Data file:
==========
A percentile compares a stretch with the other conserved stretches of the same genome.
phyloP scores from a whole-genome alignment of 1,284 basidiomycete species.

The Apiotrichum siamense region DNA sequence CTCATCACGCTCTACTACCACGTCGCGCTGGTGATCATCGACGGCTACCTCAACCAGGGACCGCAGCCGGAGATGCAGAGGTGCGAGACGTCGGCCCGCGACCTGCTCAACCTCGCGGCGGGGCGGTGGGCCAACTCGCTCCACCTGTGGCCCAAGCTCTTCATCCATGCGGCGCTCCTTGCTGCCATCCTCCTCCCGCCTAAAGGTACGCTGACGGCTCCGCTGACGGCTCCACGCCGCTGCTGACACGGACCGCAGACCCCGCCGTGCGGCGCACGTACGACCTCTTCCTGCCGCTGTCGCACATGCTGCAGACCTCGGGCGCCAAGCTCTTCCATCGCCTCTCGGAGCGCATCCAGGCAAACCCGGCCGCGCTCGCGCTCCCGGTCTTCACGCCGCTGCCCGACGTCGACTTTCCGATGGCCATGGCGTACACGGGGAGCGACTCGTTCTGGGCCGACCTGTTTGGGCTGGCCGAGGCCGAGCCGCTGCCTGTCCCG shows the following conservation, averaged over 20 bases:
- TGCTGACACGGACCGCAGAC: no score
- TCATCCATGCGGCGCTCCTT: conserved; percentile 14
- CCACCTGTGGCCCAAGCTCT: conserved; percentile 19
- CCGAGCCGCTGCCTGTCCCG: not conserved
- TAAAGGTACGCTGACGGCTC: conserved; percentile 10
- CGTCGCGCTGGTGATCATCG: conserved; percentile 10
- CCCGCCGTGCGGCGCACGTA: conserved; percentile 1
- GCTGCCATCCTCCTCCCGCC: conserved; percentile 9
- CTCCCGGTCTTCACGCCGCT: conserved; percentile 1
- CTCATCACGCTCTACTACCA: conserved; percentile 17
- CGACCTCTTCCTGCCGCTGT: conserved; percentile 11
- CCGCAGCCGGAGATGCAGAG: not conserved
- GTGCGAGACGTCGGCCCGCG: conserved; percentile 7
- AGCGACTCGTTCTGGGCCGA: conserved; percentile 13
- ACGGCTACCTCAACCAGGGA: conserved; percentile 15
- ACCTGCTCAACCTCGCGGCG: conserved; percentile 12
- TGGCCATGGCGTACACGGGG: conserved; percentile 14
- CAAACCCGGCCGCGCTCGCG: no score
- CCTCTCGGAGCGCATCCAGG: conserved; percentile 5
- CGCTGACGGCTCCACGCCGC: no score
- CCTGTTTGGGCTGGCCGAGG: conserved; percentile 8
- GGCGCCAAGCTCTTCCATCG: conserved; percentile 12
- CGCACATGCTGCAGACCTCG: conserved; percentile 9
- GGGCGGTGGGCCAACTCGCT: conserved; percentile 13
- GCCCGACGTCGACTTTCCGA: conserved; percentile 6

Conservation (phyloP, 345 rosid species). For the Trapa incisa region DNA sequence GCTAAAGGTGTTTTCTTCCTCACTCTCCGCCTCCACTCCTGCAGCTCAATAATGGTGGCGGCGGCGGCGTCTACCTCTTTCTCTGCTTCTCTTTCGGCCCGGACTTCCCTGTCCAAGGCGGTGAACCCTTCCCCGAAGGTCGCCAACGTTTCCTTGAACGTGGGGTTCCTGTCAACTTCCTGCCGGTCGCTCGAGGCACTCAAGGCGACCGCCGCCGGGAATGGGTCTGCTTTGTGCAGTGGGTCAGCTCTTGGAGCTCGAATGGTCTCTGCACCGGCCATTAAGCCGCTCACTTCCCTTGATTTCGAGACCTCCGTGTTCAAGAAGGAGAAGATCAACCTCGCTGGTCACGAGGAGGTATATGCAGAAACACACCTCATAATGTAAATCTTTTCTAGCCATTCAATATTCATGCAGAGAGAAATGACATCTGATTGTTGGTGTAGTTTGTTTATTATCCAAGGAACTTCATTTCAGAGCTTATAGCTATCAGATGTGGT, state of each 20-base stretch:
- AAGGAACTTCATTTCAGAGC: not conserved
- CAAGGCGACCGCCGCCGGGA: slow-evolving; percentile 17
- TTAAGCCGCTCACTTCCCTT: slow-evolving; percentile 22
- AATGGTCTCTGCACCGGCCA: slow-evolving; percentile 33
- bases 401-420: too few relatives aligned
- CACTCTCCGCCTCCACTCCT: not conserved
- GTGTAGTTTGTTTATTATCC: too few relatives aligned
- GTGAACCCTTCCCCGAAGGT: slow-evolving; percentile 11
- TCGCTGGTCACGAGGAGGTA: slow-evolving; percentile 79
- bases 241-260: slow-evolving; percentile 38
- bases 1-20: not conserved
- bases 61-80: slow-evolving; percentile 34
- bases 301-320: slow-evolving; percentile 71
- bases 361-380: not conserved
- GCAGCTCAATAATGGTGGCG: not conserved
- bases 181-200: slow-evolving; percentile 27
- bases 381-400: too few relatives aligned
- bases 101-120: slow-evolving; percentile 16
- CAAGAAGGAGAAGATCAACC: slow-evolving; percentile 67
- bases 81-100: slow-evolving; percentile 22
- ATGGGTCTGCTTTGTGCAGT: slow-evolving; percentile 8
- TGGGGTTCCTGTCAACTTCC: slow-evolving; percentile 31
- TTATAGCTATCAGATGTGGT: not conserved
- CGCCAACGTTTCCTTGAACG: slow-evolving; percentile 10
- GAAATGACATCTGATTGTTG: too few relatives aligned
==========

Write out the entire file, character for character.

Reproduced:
A percentile compares a stretch with the other conserved stretches of the same genome.
phyloP scores from a whole-genome alignment of 1,284 basidiomycete species.

The Apiotrichum siamense region DNA sequence CTCATCACGCTCTACTACCACGTCGCGCTGGTGATCATCGACGGCTACCTCAACCAGGGACCGCAGCCGGAGATGCAGAGGTGCGAGACGTCGGCCCGCGACCTGCTCAACCTCGCGGCGGGGCGGTGGGCCAACTCGCTCCACCTGTGGCCCAAGCTCTTCATCCATGCGGCGCTCCTTGCTGCCATCCTCCTCCCGCCTAAAGGTACGCTGACGGCTCCGCTGACGGCTCCACGCCGCTGCTGACACGGACCGCAGACCCCGCCGTGCGGCGCACGTACGACCTCTTCCTGCCGCTGTCGCACATGCTGCAGACCTCGGGCGCCAAGCTCTTCCATCGCCTCTCGGAGCGCATCCAGGCAAACCCGGCCGCGCTCGCGCTCCCGGTCTTCACGCCGCTGCCCGACGTCGACTTTCCGATGGCCATGGCGTACACGGGGAGCGACTCGTTCTGGGCCGACCTGTTTGGGCTGGCCGAGGCCGAGCCGCTGCCTGTCCCG shows the following conservation, averaged over 20 bases:
- TGCTGACACGGACCGCAGAC: no score
- TCATCCATGCGGCGCTCCTT: conserved; percentile 14
- CCACCTGTGGCCCAAGCTCT: conserved; percentile 19
- CCGAGCCGCTGCCTGTCCCG: not conserved
- TAAAGGTACGCTGACGGCTC: conserved; percentile 10
- CGTCGCGCTGGTGATCATCG: conserved; percentile 10
- CCCGCCGTGCGGCGCACGTA: conserved; percentile 1
- GCTGCCATCCTCCTCCCGCC: conserved; percentile 9
- CTCCCGGTCTTCACGCCGCT: conserved; percentile 1
- CTCATCACGCTCTACTACCA: conserved; percentile 17
- CGACCTCTTCCTGCCGCTGT: conserved; percentile 11
- CCGCAGCCGGAGATGCAGAG: not conserved
- GTGCGAGACGTCGGCCCGCG: conserved; percentile 7
- AGCGACTCGTTCTGGGCCGA: conserved; percentile 13
- ACGGCTACCTCAACCAGGGA: conserved; percentile 15
- ACCTGCTCAACCTCGCGGCG: conserved; percentile 12
- TGGCCATGGCGTACACGGGG: conserved; percentile 14
- CAAACCCGGCCGCGCTCGCG: no score
- CCTCTCGGAGCGCATCCAGG: conserved; percentile 5
- CGCTGACGGCTCCACGCCGC: no score
- CCTGTTTGGGCTGGCCGAGG: conserved; percentile 8
- GGCGCCAAGCTCTTCCATCG: conserved; percentile 12
- CGCACATGCTGCAGACCTCG: conserved; percentile 9
- GGGCGGTGGGCCAACTCGCT: conserved; percentile 13
- GCCCGACGTCGACTTTCCGA: conserved; percentile 6

Conservation (phyloP, 345 rosid species). For the Trapa incisa region DNA sequence GCTAAAGGTGTTTTCTTCCTCACTCTCCGCCTCCACTCCTGCAGCTCAATAATGGTGGCGGCGGCGGCGTCTACCTCTTTCTCTGCTTCTCTTTCGGCCCGGACTTCCCTGTCCAAGGCGGTGAACCCTTCCCCGAAGGTCGCCAACGTTTCCTTGAACGTGGGGTTCCTGTCAACTTCCTGCCGGTCGCTCGAGGCACTCAAGGCGACCGCCGCCGGGAATGGGTCTGCTTTGTGCAGTGGGTCAGCTCTTGGAGCTCGAATGGTCTCTGCACCGGCCATTAAGCCGCTCACTTCCCTTGATTTCGAGACCTCCGTGTTCAAGAAGGAGAAGATCAACCTCGCTGGTCACGAGGAGGTATATGCAGAAACACACCTCATAATGTAAATCTTTTCTAGCCATTCAATATTCATGCAGAGAGAAATGACATCTGATTGTTGGTGTAGTTTGTTTATTATCCAAGGAACTTCATTTCAGAGCTTATAGCTATCAGATGTGGT, state of each 20-base stretch:
- AAGGAACTTCATTTCAGAGC: not conserved
- CAAGGCGACCGCCGCCGGGA: slow-evolving; percentile 17
- TTAAGCCGCTCACTTCCCTT: slow-evolving; percentile 22
- AATGGTCTCTGCACCGGCCA: slow-evolving; percentile 33
- bases 401-420: too few relatives aligned
- CACTCTCCGCCTCCACTCCT: not conserved
- GTGTAGTTTGTTTATTATCC: too few relatives aligned
- GTGAACCCTTCCCCGAAGGT: slow-evolving; percentile 11
- TCGCTGGTCACGAGGAGGTA: slow-evolving; percentile 79
- bases 241-260: slow-evolving; percentile 38
- bases 1-20: not conserved
- bases 61-80: slow-evolving; percentile 34
- bases 301-320: slow-evolving; percentile 71
- bases 361-380: not conserved
- GCAGCTCAATAATGGTGGCG: not conserved
- bases 181-200: slow-evolving; percentile 27
- bases 381-400: too few relatives aligned
- bases 101-120: slow-evolving; percentile 16
- CAAGAAGGAGAAGATCAACC: slow-evolving; percentile 67
- bases 81-100: slow-evolving; percentile 22
- ATGGGTCTGCTTTGTGCAGT: slow-evolving; percentile 8
- TGGGGTTCCTGTCAACTTCC: slow-evolving; percentile 31
- TTATAGCTATCAGATGTGGT: not conserved
- CGCCAACGTTTCCTTGAACG: slow-evolving; percentile 10
- GAAATGACATCTGATTGTTG: too few relatives aligned